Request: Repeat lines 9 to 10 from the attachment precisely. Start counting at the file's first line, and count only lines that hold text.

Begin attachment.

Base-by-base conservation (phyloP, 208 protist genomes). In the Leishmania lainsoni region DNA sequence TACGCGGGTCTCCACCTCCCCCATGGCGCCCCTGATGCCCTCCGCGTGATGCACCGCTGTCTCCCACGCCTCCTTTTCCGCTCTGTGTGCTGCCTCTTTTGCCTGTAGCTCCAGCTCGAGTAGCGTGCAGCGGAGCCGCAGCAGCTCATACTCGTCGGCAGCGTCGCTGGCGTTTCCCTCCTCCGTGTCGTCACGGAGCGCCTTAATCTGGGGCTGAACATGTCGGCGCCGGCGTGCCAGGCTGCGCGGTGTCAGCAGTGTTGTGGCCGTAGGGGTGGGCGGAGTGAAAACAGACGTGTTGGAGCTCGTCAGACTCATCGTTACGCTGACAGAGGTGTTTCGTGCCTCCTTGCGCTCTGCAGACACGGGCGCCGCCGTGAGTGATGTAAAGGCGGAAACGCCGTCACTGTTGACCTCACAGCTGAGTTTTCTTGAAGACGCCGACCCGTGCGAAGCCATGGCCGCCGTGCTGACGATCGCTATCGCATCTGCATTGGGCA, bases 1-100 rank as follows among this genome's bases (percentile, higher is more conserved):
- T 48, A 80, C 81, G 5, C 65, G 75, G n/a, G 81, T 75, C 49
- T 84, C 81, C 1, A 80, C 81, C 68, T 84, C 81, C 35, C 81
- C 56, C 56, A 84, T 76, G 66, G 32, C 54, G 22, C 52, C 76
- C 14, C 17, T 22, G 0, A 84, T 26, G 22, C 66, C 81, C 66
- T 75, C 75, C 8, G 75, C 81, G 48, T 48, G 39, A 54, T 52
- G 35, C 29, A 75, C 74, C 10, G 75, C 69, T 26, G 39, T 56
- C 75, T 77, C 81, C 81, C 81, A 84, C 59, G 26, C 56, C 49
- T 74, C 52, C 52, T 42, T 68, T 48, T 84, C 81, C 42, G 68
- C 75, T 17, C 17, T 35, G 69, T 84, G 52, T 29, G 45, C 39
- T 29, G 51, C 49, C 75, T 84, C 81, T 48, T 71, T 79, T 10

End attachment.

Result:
- T 74, C 52, C 52, T 42, T 68, T 48, T 84, C 81, C 42, G 68
- C 75, T 17, C 17, T 35, G 69, T 84, G 52, T 29, G 45, C 39